• Encourage businesses to promote the principles of Leave No Trace and to remind their guests not to pick flowers, to replace any stones they may knock from monuments and to ensure they do not spread the seeds of flowers and such species.
  • Remind visitors not to take home any natural souvenirs from your destination and encourage them to take photos instead.
  • Install a brush or splash area at the exit of parks or trails where visitors can clean their boots.
  • In marine areas, remind visitors through signage to check, clean, dry and disinfect all equipment that has been in the water. 

What does this mean for your tourism or hospitality business?

Tour operators and tour guides have the power to highlight the issues mentioned in this article and for it to have a long lasting impact as they share their knowledge and the possible consequences to our actions. Here are a few other ways in which this principle can be promoted:

  • Remind guests and staff to clean their boots when returning from the outdoors.
  • Encourage guests to take as many photographs of the outdoors and leave the natural environment undisturbed.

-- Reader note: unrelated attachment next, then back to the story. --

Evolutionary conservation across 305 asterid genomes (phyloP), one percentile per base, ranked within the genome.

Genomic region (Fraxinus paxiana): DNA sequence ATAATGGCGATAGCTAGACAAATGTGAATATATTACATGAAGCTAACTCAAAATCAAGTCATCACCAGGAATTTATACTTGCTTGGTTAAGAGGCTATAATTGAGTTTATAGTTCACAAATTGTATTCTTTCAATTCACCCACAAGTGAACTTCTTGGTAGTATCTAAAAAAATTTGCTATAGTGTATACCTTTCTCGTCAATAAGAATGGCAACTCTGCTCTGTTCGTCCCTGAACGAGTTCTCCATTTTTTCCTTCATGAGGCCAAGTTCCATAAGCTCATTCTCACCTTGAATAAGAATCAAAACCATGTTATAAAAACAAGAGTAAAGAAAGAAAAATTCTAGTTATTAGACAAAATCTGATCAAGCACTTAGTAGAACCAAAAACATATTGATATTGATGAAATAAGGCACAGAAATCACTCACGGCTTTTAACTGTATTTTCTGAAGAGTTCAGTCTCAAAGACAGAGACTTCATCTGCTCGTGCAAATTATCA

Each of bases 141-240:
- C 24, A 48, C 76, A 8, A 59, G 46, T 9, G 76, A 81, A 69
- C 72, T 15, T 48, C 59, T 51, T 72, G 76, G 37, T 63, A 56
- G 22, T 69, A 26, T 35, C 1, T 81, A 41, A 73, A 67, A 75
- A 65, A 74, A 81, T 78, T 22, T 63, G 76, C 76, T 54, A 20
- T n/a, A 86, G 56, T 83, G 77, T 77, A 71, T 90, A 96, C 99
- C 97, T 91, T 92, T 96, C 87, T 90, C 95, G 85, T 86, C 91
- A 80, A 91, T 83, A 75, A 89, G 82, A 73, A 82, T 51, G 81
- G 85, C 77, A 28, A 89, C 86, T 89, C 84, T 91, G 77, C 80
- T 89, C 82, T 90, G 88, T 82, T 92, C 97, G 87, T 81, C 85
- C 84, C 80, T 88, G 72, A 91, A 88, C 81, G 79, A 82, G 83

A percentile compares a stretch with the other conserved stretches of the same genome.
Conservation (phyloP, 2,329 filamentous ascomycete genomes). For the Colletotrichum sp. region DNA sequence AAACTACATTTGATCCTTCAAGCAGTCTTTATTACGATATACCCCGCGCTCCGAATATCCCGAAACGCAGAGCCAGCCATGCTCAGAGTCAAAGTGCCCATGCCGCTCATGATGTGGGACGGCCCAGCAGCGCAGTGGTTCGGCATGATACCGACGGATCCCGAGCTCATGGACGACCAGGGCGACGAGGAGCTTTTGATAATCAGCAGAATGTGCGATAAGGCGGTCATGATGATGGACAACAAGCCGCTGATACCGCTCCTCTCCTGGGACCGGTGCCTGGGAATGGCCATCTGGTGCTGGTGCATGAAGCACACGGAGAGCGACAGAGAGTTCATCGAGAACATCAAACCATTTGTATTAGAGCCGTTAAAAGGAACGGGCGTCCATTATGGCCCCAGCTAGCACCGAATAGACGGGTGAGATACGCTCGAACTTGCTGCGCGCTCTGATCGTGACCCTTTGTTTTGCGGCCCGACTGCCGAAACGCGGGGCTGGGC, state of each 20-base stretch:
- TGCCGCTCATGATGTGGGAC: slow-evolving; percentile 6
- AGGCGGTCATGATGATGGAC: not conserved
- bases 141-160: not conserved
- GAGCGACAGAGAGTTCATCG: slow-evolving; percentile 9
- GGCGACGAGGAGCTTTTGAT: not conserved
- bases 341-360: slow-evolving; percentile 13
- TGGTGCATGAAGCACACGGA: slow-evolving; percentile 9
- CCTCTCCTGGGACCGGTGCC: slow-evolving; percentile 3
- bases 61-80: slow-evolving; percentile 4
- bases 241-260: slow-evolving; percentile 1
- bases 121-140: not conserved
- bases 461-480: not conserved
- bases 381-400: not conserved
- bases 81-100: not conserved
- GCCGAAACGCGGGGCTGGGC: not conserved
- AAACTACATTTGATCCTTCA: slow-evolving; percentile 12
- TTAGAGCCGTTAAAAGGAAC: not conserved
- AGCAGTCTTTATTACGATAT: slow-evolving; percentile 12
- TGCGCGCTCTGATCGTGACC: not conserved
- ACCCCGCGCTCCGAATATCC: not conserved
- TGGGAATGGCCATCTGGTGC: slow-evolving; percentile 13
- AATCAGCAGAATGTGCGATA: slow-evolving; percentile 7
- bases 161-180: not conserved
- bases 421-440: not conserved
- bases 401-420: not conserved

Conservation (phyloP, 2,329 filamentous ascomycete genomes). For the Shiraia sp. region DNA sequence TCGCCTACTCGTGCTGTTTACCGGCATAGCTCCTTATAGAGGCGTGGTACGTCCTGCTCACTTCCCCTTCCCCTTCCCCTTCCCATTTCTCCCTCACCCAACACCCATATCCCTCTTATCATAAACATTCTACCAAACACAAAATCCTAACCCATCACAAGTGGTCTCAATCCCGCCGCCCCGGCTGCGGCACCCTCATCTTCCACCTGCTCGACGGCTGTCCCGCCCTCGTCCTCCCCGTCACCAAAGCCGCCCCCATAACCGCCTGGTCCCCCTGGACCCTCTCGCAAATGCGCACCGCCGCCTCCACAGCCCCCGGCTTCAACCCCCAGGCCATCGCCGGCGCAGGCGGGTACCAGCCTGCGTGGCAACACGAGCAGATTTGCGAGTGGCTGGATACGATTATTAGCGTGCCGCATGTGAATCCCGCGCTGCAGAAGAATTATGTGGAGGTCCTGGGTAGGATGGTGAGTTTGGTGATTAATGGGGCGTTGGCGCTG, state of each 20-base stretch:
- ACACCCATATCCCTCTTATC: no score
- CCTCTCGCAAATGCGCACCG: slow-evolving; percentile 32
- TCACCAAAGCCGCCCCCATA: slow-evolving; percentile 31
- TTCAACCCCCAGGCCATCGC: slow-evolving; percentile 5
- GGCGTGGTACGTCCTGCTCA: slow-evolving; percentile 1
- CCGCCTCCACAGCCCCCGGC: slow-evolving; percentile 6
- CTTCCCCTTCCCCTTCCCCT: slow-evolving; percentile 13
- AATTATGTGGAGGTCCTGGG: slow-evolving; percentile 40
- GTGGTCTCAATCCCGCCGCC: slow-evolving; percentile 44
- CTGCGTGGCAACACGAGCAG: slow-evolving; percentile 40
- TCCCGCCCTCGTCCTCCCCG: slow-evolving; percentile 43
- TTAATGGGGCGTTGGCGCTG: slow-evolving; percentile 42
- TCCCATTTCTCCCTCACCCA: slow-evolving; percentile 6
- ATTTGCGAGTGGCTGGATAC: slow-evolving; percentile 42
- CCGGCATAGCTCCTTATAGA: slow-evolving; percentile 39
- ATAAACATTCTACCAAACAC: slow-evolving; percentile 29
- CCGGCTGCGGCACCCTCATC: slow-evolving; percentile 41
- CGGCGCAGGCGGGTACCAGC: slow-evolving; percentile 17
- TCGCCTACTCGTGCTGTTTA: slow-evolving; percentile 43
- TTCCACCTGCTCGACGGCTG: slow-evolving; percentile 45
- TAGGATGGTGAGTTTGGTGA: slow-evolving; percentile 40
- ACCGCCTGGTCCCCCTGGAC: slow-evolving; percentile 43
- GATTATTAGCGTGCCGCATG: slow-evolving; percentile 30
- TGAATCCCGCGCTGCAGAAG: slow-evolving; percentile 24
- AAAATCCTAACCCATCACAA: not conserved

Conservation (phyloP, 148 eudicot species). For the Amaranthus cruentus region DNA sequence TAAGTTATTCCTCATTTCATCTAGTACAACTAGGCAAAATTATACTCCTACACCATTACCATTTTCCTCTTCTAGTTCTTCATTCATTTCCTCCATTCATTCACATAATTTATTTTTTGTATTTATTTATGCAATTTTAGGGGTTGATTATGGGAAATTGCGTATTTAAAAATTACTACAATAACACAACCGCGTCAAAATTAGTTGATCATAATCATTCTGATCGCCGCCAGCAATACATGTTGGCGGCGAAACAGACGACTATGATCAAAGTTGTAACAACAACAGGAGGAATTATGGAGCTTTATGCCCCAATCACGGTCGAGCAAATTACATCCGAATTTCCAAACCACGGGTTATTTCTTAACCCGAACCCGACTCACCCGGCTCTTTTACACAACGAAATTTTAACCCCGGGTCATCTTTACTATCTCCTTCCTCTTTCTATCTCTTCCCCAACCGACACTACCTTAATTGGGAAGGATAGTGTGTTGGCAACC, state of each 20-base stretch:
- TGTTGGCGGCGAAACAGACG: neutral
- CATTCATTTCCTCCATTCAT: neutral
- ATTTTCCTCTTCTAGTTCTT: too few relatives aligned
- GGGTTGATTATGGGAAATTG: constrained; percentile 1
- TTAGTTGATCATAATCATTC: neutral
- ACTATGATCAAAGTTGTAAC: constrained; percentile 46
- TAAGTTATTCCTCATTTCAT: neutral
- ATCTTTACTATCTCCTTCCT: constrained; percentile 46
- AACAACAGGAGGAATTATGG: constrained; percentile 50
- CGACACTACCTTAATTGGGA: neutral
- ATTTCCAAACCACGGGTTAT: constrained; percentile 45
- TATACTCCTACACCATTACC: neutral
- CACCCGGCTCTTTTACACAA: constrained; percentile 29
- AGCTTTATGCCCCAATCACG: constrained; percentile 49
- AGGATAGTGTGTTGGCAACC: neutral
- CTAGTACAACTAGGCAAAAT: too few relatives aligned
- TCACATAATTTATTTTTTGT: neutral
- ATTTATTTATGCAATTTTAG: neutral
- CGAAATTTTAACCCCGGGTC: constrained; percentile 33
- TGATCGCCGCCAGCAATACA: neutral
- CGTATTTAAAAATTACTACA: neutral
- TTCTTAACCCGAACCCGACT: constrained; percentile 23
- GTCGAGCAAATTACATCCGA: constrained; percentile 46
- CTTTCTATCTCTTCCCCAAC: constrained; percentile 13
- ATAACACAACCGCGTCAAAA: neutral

• If working on or near the waterways, remind guests and staff to check, clean, dry and disinfect equipment. Ensure you take the same precautions with your own equipment along with any vehicles and wheels, including bicycles.
  • If involved in walking tours, why not provide makeshift hiking sticks rather than your visitors using fallen branches they find in the outdoors.
  • Remind guests to replace any stones that they may knock when in the outdoors and to be careful with any historical monuments such as stone walls or holy wells.

Just like other articles, this is a guide for you, your destination and tourism or hospitality business in how you can raise awareness and promote the principle of Leave No Trace, Leave What You Find. In summary, you have the capacity to raise awareness with your visitors and staff on respecting your local environment, protecting our heritage, allowing your local biodiversity to flourish, taking photographs of the exciting wonders of your place and leaving what they find.


Aoibheann Boyle

Aoibheann is an accredited Leave No Trace trainer and delivers Awareness Courses as part of destination development training programmes. You can learn more about previous destination development training programmes here.